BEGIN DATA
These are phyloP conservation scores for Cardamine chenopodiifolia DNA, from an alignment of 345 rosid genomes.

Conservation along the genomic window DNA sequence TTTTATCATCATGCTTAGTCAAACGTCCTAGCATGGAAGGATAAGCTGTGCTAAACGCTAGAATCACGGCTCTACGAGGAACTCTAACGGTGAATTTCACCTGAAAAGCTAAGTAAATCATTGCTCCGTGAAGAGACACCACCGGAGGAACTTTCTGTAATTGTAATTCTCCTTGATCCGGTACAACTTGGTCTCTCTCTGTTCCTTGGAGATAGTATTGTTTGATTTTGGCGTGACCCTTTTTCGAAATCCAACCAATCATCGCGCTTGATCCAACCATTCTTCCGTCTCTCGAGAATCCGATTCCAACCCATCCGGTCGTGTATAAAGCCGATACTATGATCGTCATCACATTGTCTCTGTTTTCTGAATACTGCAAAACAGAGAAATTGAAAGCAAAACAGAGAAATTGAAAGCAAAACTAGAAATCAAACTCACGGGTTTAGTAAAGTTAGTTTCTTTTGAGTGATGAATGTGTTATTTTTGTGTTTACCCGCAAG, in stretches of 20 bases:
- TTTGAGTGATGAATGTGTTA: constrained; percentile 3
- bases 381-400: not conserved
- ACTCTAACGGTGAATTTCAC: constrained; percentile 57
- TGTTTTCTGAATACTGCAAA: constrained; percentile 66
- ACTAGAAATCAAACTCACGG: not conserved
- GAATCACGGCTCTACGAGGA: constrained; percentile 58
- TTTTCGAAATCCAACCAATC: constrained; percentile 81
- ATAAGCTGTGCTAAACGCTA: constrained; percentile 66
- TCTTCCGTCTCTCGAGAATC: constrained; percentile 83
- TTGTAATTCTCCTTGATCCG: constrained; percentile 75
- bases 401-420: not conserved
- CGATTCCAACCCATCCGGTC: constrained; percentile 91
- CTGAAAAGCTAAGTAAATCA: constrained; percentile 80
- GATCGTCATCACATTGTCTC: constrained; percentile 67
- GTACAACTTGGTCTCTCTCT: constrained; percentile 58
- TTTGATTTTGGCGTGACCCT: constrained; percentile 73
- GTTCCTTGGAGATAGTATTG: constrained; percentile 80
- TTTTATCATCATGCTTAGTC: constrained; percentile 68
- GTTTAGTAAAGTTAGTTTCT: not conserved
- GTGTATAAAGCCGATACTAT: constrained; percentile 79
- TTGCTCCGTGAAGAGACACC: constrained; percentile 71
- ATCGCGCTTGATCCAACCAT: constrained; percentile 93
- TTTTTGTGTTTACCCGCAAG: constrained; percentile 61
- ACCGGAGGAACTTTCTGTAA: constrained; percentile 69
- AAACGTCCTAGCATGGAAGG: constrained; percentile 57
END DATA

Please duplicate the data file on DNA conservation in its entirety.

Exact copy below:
These are phyloP conservation scores for Cardamine chenopodiifolia DNA, from an alignment of 345 rosid genomes.

Conservation along the genomic window DNA sequence TTTTATCATCATGCTTAGTCAAACGTCCTAGCATGGAAGGATAAGCTGTGCTAAACGCTAGAATCACGGCTCTACGAGGAACTCTAACGGTGAATTTCACCTGAAAAGCTAAGTAAATCATTGCTCCGTGAAGAGACACCACCGGAGGAACTTTCTGTAATTGTAATTCTCCTTGATCCGGTACAACTTGGTCTCTCTCTGTTCCTTGGAGATAGTATTGTTTGATTTTGGCGTGACCCTTTTTCGAAATCCAACCAATCATCGCGCTTGATCCAACCATTCTTCCGTCTCTCGAGAATCCGATTCCAACCCATCCGGTCGTGTATAAAGCCGATACTATGATCGTCATCACATTGTCTCTGTTTTCTGAATACTGCAAAACAGAGAAATTGAAAGCAAAACAGAGAAATTGAAAGCAAAACTAGAAATCAAACTCACGGGTTTAGTAAAGTTAGTTTCTTTTGAGTGATGAATGTGTTATTTTTGTGTTTACCCGCAAG, in stretches of 20 bases:
- TTTGAGTGATGAATGTGTTA: constrained; percentile 3
- bases 381-400: not conserved
- ACTCTAACGGTGAATTTCAC: constrained; percentile 57
- TGTTTTCTGAATACTGCAAA: constrained; percentile 66
- ACTAGAAATCAAACTCACGG: not conserved
- GAATCACGGCTCTACGAGGA: constrained; percentile 58
- TTTTCGAAATCCAACCAATC: constrained; percentile 81
- ATAAGCTGTGCTAAACGCTA: constrained; percentile 66
- TCTTCCGTCTCTCGAGAATC: constrained; percentile 83
- TTGTAATTCTCCTTGATCCG: constrained; percentile 75
- bases 401-420: not conserved
- CGATTCCAACCCATCCGGTC: constrained; percentile 91
- CTGAAAAGCTAAGTAAATCA: constrained; percentile 80
- GATCGTCATCACATTGTCTC: constrained; percentile 67
- GTACAACTTGGTCTCTCTCT: constrained; percentile 58
- TTTGATTTTGGCGTGACCCT: constrained; percentile 73
- GTTCCTTGGAGATAGTATTG: constrained; percentile 80
- TTTTATCATCATGCTTAGTC: constrained; percentile 68
- GTTTAGTAAAGTTAGTTTCT: not conserved
- GTGTATAAAGCCGATACTAT: constrained; percentile 79
- TTGCTCCGTGAAGAGACACC: constrained; percentile 71
- ATCGCGCTTGATCCAACCAT: constrained; percentile 93
- TTTTTGTGTTTACCCGCAAG: constrained; percentile 61
- ACCGGAGGAACTTTCTGTAA: constrained; percentile 69
- AAACGTCCTAGCATGGAAGG: constrained; percentile 57